The following article is taken directly from the Society Page of The Louisiana Weekly for November 16,1940. The intent is to show how the Society Editor, E. Belfield Spriggens, went to great length to vividly describe as many details of this eventful occasion as space allowed. He did the same for all large weddings over several decades. No other local newspapers in New Orleans during segregation would ever think of presenting our people in such a positive light. Female readers especially loved reading his column.
The beginning of a new chapter started in the eight- year romance of Miss Carmen V. Rogers and Mr. Alvin P. Robinson when the two popular school teachers were united in marriage at a 9 o’clock Mass in Corpus Christi Church on Armistice Day. Miss Rogers is the daughter of Mr. and Mrs. Simon Rogers of Havana Street, and Mr. Robinson is the son of Mrs. Estelle Robinson of Hope Street. Performing the ceremony in the presence of one of the largest crowds ever gathered there to witness a single marriage ceremony was Rev. Edward Casserly, S.S.D.
Long before the appointed hour, a near-capacity crowd had gathered in the beautifully decorated edifice. The white-canvassed aisle was flanked on either side by tall beauty baskets filled with white chrysanthemums, while the altar was a profusion of palms and chrysanthemums.
With Professor Morris Chester at the organ and the boys’ choir to sing, the wedding procession moved in. The bride had as her maid of honor, her younger sister, Miss Noella Rogers. Other attendants were Corinne Smith, Vivian Dupart and Misses Adams. All were attired in creations of orange with skirts of net over rayon taffeta and bodices of embossed orange lame. Each carried a bouquet of gold chrysanthemums.
Baby Marie Robinson, niece of Mr. Robinson, was dressed as a miniature copy of the bridesmaids’ costume, while little Lucille Robinson of Houston, Texas, also a niece of the groom, was a replica of the bride, wearing a white satin gown with a flowing train. Wee Master Donald Rogers, nephew of the bride, carried the ring on a flower-bedecked cane.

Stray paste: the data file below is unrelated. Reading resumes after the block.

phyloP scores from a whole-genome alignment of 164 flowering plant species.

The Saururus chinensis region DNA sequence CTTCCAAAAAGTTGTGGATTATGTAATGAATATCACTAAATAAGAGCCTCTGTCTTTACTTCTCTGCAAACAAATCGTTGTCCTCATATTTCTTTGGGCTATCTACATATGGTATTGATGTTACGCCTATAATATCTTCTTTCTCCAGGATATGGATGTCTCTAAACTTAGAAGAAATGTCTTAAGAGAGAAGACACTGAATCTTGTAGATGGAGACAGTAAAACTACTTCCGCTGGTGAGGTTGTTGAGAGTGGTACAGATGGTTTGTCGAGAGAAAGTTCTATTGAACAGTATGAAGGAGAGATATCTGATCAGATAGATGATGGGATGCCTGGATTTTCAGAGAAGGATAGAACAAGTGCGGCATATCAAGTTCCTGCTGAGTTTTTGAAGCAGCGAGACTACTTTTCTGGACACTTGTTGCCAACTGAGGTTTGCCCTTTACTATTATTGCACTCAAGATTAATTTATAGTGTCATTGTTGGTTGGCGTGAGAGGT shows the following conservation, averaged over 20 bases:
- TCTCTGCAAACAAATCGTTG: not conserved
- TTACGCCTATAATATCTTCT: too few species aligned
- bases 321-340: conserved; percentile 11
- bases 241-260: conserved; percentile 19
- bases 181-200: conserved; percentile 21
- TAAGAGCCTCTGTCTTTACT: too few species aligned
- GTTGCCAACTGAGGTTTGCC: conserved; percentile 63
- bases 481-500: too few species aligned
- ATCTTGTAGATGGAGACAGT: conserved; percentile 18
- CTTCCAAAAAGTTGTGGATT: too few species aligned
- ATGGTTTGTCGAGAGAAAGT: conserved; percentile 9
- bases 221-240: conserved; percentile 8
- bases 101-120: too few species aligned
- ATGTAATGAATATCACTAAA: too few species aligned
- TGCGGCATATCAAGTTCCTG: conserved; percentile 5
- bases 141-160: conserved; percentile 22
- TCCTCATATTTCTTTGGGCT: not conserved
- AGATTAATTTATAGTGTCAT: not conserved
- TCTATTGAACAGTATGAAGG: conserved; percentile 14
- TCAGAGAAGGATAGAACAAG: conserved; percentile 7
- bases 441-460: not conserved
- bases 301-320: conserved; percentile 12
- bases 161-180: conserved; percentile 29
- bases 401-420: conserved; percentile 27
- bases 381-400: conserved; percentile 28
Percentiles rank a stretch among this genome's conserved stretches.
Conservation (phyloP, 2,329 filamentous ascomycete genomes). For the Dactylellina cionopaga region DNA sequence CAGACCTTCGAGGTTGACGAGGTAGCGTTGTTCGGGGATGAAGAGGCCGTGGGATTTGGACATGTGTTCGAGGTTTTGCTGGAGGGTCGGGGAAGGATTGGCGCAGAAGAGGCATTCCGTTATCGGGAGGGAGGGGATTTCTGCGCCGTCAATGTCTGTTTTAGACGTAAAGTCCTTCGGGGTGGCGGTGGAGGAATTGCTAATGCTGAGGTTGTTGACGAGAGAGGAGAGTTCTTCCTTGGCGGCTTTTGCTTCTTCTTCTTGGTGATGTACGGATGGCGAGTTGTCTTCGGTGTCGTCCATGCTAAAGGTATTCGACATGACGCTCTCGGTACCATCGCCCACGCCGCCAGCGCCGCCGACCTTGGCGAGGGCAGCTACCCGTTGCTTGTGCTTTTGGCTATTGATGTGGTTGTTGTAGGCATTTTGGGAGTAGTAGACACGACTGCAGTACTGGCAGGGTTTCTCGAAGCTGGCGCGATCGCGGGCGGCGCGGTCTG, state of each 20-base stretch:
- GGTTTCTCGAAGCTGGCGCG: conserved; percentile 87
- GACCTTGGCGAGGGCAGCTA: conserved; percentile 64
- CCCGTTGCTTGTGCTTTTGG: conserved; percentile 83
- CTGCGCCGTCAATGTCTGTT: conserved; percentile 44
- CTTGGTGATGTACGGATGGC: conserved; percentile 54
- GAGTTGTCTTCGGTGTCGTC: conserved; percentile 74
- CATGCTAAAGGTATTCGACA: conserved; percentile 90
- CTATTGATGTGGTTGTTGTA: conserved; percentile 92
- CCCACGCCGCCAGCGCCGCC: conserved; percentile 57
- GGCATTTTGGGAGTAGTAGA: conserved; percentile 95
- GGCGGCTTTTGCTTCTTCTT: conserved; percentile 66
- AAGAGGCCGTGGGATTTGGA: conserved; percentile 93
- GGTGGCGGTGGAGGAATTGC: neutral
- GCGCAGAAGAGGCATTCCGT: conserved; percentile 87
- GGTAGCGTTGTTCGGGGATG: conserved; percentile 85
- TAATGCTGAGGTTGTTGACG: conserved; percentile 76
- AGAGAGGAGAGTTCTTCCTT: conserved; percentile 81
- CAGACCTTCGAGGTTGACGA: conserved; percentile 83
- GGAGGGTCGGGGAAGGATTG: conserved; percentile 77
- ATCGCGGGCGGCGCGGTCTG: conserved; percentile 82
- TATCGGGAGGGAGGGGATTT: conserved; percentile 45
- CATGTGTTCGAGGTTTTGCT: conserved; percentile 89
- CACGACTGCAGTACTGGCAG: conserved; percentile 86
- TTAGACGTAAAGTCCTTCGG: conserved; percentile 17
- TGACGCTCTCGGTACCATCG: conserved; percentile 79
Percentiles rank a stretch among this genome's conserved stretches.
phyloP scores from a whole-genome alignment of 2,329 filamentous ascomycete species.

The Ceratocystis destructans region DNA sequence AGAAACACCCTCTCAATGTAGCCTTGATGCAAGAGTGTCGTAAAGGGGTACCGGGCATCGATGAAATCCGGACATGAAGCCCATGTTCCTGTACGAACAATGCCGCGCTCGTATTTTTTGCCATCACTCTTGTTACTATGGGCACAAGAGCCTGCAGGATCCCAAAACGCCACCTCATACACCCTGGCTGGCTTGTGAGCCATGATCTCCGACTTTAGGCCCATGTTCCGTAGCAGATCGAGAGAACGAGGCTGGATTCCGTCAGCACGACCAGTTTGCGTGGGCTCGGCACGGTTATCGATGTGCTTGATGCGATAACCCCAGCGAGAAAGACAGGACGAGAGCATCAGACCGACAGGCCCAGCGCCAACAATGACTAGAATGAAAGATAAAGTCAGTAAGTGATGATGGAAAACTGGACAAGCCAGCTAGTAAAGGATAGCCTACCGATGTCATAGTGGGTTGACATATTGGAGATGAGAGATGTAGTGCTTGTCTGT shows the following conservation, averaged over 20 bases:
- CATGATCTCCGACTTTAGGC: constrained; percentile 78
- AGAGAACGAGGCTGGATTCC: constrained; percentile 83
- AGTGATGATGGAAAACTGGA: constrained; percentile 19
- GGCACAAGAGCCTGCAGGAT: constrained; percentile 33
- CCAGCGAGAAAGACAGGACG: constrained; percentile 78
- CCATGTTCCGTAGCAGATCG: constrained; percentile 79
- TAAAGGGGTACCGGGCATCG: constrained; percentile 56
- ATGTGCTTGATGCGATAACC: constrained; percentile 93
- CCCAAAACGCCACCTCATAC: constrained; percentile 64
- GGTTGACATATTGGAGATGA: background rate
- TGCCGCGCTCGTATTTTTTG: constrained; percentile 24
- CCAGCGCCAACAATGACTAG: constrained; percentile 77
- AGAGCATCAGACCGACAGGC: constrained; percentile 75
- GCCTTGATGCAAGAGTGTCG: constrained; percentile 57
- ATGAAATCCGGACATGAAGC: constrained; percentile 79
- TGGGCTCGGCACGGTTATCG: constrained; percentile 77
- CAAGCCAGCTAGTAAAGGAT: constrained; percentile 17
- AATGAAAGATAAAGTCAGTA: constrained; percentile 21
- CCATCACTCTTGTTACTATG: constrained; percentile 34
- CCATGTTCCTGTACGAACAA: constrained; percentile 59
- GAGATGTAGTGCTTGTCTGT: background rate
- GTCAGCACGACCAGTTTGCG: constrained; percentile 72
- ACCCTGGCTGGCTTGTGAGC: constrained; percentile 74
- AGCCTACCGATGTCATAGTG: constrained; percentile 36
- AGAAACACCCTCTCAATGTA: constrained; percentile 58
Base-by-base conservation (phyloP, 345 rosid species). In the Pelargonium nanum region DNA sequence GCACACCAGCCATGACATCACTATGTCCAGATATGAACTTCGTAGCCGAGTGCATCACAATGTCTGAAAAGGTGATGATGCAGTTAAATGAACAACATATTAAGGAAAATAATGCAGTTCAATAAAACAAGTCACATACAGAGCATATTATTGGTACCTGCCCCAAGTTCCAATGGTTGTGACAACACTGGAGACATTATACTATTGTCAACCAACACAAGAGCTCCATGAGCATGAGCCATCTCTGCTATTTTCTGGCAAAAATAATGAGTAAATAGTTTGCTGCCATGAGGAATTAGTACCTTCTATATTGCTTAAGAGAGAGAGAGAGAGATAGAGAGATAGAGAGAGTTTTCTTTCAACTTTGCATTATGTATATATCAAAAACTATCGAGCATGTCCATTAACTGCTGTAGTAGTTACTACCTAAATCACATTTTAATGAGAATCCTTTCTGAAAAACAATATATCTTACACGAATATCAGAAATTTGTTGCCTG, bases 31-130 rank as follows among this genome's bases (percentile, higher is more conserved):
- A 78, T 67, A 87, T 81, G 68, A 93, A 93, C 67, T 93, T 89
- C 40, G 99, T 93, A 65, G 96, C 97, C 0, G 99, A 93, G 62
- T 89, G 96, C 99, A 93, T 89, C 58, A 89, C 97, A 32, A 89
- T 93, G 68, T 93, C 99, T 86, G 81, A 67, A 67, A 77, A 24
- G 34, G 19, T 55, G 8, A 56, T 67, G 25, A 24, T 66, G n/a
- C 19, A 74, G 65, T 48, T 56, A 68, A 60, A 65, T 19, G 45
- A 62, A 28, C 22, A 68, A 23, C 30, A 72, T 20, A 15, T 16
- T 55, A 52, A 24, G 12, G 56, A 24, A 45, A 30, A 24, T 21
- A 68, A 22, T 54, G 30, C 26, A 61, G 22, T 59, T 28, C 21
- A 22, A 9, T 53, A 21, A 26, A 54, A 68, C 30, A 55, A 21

The lovely bride was given in marriage by her father, who wore formal morning attire. Her veil of illusion was held to her shapely head by orange blossoms, which cascaded into a flowing train that rode her beautiful satin gown. Her bouquet consisted of white Mamon Cochet roses, lilies of the valley and baby breaths. Mr. Robinson had as his attendants: Messrs. Edgar P. Harney, best man; Emile Gregoire and Pierre D. Landry.
Following the ceremony, members of the Bunch Club and their wives toasted the newlyweds and their party with champagne at the Autocrat Club. A ride through the city, with Xavier University in the itinerary was followed by a breakfast at the home of Mr. And Mrs. Maurice Prevost on St. Ann Street. A gala reception was held from 7 to 9 p.m. at Economy Hall. The newly married couple was showered with beautiful gifts. Mr. and Mrs. Robinson will greet friends at their home at 923 North Prieur Street.
After 20 years of marriage, on August 23, 1960, Alvin P. Robinson suddenly passed away. At the time of his death he was a member of the faculty of Andrew J. Bell High School, Knights of Peter Claver, and the Bunch Social and Pleasure Club. He left behind his wife, Carmen Rogers Robinson and two brothers, Herbert L.Robinson Sr. and Wilfred Vincent Robinson Sr. His parents, Estelle Rousseau and Walter L. Robinson were both deceased at the time of his death.
Carmen Rogers Robinson would eventually become the wife of Mr.Walter Morial, another well known educator. Carmen would continue her life as an educator at Valena C Jones School.
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